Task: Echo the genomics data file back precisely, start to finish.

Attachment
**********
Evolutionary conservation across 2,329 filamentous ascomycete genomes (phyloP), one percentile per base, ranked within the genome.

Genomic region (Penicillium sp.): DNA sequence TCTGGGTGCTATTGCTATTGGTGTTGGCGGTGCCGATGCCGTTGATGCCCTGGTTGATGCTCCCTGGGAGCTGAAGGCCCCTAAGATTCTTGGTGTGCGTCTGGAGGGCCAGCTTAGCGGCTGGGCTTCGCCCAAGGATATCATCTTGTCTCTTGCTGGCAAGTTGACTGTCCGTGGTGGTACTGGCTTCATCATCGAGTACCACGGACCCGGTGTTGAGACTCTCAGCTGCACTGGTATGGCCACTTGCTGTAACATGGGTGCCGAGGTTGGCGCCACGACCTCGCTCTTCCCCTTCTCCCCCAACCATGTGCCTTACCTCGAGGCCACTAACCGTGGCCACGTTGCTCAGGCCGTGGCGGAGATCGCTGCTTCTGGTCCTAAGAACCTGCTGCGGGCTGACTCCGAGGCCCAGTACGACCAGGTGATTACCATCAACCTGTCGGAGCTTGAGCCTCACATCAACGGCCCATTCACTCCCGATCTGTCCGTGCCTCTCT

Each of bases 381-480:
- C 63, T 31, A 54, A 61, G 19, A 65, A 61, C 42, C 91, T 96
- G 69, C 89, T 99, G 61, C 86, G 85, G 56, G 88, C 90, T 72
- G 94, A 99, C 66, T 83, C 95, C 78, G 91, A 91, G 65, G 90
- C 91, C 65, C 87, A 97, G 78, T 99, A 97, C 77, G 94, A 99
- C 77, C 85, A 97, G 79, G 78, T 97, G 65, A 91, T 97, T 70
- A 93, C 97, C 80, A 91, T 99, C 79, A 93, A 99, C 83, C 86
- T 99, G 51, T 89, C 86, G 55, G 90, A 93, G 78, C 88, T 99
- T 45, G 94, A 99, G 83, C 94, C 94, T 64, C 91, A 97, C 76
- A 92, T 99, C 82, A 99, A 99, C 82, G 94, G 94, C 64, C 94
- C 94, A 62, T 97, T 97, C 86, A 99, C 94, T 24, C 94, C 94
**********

Evolutionary conservation across 2,329 filamentous ascomycete genomes (phyloP), one percentile per base, ranked within the genome.

Genomic region (Penicillium sp.): DNA sequence TCTGGGTGCTATTGCTATTGGTGTTGGCGGTGCCGATGCCGTTGATGCCCTGGTTGATGCTCCCTGGGAGCTGAAGGCCCCTAAGATTCTTGGTGTGCGTCTGGAGGGCCAGCTTAGCGGCTGGGCTTCGCCCAAGGATATCATCTTGTCTCTTGCTGGCAAGTTGACTGTCCGTGGTGGTACTGGCTTCATCATCGAGTACCACGGACCCGGTGTTGAGACTCTCAGCTGCACTGGTATGGCCACTTGCTGTAACATGGGTGCCGAGGTTGGCGCCACGACCTCGCTCTTCCCCTTCTCCCCCAACCATGTGCCTTACCTCGAGGCCACTAACCGTGGCCACGTTGCTCAGGCCGTGGCGGAGATCGCTGCTTCTGGTCCTAAGAACCTGCTGCGGGCTGACTCCGAGGCCCAGTACGACCAGGTGATTACCATCAACCTGTCGGAGCTTGAGCCTCACATCAACGGCCCATTCACTCCCGATCTGTCCGTGCCTCTCT

Each of bases 381-480:
- C 63, T 31, A 54, A 61, G 19, A 65, A 61, C 42, C 91, T 96
- G 69, C 89, T 99, G 61, C 86, G 85, G 56, G 88, C 90, T 72
- G 94, A 99, C 66, T 83, C 95, C 78, G 91, A 91, G 65, G 90
- C 91, C 65, C 87, A 97, G 78, T 99, A 97, C 77, G 94, A 99
- C 77, C 85, A 97, G 79, G 78, T 97, G 65, A 91, T 97, T 70
- A 93, C 97, C 80, A 91, T 99, C 79, A 93, A 99, C 83, C 86
- T 99, G 51, T 89, C 86, G 55, G 90, A 93, G 78, C 88, T 99
- T 45, G 94, A 99, G 83, C 94, C 94, T 64, C 91, A 97, C 76
- A 92, T 99, C 82, A 99, A 99, C 82, G 94, G 94, C 64, C 94
- C 94, A 62, T 97, T 97, C 86, A 99, C 94, T 24, C 94, C 94